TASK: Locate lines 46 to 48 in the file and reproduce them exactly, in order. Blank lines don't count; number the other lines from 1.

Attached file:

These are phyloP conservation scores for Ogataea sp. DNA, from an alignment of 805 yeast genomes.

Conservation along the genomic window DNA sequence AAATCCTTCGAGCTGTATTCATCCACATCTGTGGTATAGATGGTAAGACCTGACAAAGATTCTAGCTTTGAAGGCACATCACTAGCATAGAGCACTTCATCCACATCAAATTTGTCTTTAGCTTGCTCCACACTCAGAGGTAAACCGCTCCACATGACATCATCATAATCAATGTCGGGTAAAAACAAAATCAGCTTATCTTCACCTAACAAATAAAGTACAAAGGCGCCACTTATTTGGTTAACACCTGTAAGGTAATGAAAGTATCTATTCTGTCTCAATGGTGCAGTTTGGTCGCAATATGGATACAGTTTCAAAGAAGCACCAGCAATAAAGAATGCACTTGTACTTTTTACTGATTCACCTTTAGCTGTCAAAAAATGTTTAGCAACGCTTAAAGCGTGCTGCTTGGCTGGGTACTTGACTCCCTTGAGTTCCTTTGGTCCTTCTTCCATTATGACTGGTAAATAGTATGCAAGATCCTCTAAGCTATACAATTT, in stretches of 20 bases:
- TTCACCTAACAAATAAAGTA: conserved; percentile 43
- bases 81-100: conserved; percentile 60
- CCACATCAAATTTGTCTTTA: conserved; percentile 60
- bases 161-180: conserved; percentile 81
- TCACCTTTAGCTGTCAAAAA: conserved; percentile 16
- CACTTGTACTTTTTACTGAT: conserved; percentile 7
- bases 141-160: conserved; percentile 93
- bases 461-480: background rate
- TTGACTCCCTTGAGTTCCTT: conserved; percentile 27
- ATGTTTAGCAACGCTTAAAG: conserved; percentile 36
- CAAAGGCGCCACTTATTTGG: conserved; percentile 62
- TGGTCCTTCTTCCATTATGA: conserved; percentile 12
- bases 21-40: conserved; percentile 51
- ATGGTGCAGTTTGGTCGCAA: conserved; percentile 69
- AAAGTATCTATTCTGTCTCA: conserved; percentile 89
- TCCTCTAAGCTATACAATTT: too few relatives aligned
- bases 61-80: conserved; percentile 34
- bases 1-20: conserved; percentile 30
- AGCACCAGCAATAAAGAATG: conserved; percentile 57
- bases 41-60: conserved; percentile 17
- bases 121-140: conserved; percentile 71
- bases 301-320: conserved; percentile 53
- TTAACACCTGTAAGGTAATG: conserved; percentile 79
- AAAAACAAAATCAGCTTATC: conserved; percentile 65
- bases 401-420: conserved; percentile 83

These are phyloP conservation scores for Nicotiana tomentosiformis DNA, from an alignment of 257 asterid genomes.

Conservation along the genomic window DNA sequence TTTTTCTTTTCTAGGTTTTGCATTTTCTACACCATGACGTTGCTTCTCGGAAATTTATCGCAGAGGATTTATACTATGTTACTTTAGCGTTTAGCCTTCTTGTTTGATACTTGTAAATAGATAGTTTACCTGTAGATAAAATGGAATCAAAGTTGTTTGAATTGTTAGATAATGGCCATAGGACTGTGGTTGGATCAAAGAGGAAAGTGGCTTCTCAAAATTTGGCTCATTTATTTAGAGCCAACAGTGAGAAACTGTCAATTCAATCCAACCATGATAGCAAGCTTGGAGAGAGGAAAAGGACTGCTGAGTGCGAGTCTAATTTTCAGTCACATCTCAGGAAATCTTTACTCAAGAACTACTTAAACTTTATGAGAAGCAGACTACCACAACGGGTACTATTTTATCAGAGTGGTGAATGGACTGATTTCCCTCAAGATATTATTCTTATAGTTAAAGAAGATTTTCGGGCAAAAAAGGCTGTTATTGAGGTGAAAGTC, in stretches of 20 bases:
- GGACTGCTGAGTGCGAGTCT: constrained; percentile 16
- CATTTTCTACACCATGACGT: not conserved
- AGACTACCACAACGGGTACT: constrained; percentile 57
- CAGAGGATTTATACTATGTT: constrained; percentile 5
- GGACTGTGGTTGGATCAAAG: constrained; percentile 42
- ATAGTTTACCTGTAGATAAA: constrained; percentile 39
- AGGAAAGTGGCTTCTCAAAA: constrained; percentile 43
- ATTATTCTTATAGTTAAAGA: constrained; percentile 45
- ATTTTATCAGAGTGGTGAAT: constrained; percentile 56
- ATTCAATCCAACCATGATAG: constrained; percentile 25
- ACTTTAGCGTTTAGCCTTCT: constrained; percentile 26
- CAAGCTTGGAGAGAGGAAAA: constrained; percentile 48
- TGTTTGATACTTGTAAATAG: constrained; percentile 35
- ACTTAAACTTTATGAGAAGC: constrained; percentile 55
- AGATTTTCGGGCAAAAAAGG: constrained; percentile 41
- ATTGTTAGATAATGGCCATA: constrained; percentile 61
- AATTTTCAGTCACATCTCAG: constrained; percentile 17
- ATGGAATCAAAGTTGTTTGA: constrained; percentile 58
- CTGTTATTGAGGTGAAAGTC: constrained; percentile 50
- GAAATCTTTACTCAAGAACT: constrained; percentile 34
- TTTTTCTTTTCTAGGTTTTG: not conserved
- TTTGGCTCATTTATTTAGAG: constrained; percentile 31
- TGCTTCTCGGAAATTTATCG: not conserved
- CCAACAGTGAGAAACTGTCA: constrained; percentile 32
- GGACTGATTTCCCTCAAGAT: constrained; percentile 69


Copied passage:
- AATTTTCAGTCACATCTCAG: constrained; percentile 17
- ATGGAATCAAAGTTGTTTGA: constrained; percentile 58
- CTGTTATTGAGGTGAAAGTC: constrained; percentile 50